Due to ongoing worldwide migration processes, healthcare providers are frequently confronted with providing care to patients from diverse cultural, ethnic and linguistic backgrounds. Patients who do not share the same backgrounds as their healthcare providers are at increased risk of receiving suboptimal levels of care. To decrease health disparities in care, it is thus of utmost importance to consider the wide range of culture- and language-related barriers those patients face in receiving good quality health care. ACHC research focuses on the antecedents, processes and outcomes of communication with migrant patients, as well as on how to design and implement effective communication interventions to improve the quality of healthcare for those patients.
Intercultural medical communication is known to be less effective and adequate than intracultural communication. One possible explanation is that the amount of patient participation during medical consultations is lower when doctors and patients have dissimilar ethnic and cultural backgrounds as compared to consultations in which doctors and patients share the same background. Though, it is unclear why this is the […] Read more »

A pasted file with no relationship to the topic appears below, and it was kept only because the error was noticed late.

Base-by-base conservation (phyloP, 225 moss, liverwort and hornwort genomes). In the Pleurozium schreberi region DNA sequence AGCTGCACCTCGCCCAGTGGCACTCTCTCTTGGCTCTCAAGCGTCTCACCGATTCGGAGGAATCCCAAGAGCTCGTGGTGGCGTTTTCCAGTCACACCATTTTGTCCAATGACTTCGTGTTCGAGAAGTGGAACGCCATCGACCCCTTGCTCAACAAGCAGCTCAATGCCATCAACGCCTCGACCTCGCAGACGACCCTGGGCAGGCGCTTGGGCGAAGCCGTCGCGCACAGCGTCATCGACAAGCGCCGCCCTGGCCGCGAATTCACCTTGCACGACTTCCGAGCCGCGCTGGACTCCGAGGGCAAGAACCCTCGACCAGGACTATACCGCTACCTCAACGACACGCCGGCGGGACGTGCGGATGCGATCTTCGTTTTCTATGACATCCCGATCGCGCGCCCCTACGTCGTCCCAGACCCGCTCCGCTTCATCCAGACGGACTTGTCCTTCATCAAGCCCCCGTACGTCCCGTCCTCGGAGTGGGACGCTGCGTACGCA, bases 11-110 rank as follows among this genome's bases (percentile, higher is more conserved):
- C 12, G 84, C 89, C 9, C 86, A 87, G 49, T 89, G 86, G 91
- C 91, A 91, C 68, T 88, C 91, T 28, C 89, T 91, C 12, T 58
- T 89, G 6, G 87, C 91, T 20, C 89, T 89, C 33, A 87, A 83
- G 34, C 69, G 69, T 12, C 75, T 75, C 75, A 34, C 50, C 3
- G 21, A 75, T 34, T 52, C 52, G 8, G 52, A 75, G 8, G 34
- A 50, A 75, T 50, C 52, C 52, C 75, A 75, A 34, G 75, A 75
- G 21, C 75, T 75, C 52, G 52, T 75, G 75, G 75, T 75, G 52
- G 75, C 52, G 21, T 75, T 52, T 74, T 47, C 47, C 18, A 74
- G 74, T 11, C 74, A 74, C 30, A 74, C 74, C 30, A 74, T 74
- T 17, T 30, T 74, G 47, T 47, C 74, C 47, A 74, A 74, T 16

Turkish migrant patients with insufficient language proficiency in Dutch often take along family members (so-called informal interpreters) to the medical consultation in general practice. However, a recent review study on interpreter-mediated communication in general practice has indicated that there is a dearth of research on interpreter-mediated communication from the perspective of migrant patients themselves. Furthermore, most studies lack a theoretical […] Read more »
Elderly people with cancer are at increased risk of miscommunication with their caregivers. This risk is even more strongly present in the case of non-Western elderly patients with cancer, due to a combination of linguistic and socio-cultural factors. Both culture-related beliefs about illness, health and communication, as well as a relatively low ‘health literacy’, and a lack of Dutch language […] Read more »